Kevin Taglang

What’s in the E-rate Order? A Request for More Input and Data

Although the Federal Communications Commission adopted many changes to the E-rate program on July 11, 2014, the FCC also launched a new proceeding -- a Further Notice of Proposed Rulemaking -- seeking public comment on additional issues.

Specifically, the FCC seeks input on the future funding needs of the E-rate program; discrete issues that may further simplify the administration of the E-rate program; promoting cost-effective purchasing through multi-year contracts and consortium purchasing; and how best to calculate the amount of funding eligible libraries need in order to purchase Wi-Fi networks and other internal connections.

Can Online Public Files Combat the Flood of Money in Elections?

[Commentary] This week the New York Times reported on an explosion of spending on political advertising on television. The explosion is “accelerating the rise of moneyed interests and wresting control from the candidates’ own efforts to reach voters,” Ashley Parker reported.

On July 31, the Campaign Legal Center, Common Cause and the Sunlight Foundation (represented by the Institute for Public Representation of Georgetown University Law Center) called on the Federal Communications Commission to extend to cable and satellite systems the requirement that their political files be posted on the FCC’s online database.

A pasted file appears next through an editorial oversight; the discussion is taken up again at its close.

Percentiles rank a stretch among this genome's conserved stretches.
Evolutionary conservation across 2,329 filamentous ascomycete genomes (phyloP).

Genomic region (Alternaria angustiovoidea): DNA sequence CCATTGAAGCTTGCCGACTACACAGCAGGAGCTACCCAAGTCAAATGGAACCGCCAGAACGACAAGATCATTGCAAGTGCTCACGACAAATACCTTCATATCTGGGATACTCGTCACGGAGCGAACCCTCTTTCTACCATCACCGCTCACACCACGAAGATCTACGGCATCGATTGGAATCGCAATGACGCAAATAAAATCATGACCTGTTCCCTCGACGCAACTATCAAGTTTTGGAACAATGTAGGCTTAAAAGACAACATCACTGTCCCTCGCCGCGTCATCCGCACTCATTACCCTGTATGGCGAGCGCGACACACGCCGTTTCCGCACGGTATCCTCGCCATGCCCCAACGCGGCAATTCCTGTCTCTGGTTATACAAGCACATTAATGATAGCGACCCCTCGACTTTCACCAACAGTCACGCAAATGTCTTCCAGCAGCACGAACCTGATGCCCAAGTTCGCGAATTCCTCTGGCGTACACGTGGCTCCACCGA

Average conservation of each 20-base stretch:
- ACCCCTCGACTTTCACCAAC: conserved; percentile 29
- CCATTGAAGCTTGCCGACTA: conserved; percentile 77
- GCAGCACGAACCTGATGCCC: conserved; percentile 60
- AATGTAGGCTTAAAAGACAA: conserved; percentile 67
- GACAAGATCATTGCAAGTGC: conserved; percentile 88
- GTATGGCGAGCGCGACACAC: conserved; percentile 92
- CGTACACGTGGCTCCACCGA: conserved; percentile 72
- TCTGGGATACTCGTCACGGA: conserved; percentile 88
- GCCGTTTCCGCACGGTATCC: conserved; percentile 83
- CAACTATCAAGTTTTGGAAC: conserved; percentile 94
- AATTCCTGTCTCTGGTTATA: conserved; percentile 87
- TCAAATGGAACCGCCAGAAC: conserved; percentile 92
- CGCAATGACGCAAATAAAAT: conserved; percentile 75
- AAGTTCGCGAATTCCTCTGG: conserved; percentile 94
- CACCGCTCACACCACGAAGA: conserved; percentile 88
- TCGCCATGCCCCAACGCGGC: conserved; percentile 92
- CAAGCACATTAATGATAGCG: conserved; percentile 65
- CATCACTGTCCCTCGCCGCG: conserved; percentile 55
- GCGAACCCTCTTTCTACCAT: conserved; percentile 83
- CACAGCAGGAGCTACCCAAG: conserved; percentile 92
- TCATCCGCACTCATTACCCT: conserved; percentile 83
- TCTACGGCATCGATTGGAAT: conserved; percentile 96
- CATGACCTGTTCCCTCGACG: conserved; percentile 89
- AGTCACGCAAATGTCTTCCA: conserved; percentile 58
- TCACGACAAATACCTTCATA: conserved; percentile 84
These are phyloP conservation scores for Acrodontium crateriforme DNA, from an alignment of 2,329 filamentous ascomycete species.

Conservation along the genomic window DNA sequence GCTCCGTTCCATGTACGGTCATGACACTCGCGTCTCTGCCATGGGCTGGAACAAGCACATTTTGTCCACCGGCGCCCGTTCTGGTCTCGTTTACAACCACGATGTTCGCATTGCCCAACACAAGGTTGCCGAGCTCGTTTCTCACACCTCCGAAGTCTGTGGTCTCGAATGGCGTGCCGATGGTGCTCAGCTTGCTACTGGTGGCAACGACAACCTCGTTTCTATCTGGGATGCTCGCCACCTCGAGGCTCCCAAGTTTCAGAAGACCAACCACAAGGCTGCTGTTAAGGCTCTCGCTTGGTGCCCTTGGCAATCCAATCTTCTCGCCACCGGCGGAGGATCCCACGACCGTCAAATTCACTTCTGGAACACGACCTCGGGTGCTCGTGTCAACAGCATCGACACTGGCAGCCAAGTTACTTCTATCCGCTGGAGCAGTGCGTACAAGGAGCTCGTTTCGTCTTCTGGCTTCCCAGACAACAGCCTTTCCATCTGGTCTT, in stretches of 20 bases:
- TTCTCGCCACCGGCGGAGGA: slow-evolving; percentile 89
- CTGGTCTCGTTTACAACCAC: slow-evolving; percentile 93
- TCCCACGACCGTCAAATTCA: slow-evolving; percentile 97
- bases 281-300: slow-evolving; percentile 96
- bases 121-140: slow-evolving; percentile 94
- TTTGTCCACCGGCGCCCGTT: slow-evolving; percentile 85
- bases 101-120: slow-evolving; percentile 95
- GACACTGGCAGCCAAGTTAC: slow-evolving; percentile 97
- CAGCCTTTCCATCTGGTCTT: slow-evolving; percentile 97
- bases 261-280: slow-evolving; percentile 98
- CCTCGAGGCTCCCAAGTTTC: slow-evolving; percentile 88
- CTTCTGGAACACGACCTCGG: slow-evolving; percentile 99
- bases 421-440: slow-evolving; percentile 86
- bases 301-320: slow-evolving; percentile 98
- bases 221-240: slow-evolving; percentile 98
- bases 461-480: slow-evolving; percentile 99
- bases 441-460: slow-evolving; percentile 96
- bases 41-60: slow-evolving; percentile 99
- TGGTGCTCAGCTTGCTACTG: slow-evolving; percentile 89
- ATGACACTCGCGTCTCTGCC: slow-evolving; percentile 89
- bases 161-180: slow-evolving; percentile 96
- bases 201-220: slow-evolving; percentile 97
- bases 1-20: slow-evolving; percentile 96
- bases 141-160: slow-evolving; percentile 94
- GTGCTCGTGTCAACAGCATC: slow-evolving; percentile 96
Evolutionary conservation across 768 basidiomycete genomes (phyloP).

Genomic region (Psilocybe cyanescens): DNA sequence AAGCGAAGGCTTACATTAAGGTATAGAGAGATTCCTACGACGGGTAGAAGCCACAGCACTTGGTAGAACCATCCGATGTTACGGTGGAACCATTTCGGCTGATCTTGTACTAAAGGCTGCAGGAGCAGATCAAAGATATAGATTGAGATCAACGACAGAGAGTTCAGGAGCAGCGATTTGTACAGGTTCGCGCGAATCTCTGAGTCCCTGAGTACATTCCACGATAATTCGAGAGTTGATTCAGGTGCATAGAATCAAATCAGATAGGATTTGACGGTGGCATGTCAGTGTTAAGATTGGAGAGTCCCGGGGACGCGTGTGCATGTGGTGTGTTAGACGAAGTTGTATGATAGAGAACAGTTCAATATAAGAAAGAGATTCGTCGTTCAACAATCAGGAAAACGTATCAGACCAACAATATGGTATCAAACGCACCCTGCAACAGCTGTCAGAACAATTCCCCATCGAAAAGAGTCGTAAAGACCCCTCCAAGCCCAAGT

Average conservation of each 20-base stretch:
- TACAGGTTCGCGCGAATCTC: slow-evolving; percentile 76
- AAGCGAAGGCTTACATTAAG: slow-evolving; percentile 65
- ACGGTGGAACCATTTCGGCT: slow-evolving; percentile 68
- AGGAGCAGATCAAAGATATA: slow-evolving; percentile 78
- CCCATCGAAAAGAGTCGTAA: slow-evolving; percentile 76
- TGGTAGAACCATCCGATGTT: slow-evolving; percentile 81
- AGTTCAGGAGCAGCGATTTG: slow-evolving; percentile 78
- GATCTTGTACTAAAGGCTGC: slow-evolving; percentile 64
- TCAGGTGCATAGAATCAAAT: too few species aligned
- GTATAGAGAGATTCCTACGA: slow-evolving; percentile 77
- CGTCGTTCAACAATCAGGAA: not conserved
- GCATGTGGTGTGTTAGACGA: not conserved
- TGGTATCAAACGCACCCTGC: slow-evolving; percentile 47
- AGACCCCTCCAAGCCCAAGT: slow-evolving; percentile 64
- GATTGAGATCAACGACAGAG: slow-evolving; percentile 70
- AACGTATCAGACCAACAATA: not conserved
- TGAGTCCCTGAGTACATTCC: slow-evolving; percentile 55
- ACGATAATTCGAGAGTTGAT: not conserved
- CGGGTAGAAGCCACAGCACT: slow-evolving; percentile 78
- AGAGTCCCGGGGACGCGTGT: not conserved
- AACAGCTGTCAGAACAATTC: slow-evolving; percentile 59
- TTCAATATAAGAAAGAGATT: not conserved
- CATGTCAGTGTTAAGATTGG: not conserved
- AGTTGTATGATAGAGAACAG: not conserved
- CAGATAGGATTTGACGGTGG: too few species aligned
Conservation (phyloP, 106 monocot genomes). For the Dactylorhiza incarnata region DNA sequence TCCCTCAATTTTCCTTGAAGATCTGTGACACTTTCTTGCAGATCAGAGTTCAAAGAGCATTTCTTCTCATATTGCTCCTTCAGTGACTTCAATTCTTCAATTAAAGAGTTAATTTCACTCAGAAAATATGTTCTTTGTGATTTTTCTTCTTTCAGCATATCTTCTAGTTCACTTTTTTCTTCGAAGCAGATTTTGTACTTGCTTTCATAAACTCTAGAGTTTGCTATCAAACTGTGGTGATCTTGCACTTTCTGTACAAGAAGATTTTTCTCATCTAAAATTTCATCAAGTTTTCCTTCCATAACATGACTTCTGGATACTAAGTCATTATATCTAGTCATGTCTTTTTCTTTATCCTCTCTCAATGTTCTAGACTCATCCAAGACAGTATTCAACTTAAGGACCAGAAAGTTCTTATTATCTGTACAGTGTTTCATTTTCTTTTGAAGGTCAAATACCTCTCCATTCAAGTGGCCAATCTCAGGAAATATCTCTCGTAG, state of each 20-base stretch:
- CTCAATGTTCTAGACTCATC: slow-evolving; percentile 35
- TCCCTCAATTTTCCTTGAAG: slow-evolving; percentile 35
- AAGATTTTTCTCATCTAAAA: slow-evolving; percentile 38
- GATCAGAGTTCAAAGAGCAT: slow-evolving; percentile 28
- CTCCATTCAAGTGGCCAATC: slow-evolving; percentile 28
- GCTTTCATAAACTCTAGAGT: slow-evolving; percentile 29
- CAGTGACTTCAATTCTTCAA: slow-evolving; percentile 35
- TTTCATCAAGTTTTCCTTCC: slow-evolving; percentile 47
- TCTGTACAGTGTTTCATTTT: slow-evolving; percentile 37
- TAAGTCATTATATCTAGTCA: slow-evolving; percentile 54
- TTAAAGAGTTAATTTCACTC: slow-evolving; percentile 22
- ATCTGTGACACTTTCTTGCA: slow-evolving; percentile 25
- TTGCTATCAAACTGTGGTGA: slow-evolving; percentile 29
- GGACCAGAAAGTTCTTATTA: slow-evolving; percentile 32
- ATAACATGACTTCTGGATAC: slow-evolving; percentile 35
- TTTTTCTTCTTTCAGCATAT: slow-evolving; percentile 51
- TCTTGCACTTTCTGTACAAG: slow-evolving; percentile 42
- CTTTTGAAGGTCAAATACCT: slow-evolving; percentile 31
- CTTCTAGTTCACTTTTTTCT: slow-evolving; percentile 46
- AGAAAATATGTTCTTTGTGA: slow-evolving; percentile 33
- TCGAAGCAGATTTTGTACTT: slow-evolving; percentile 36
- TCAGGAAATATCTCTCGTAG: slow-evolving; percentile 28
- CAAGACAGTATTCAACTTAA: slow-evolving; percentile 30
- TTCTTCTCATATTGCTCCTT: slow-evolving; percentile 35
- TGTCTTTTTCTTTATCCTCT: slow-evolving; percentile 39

What’s in the E-rate Order? A Streamlined Process

The third major goal adopted by the Federal Communications Commission in the latest E-rate reform proceeding is to make the E-rate application process (and other E-rate processes) fast, simple and efficient.

The FCC adopted a number of programmatic changes, including simplifying the application process by providing a process for expediting the filing and review of applications involving multi-year contracts; eliminating technology plans for internal connections; simplifying and clarifying applicants’ discount rate calculations; simplifying the invoicing and disbursement process; and requiring all Universal Service Fund (USF) requests for review to be filed initially with the E-rate administrator, the Universal Service Administrative Company (USAC).

The FCC also aims to reduce the administrative burden on applicants by processing and managing applications more efficiently, modernizing its E-rate information technology (IT) systems, timely publishing all non-confidential E-rate data in an open and standardized format, and communicating more clearly with E-rate applicants and service providers.

What’s in the E-rate Order? Maximizing E-rate Dollars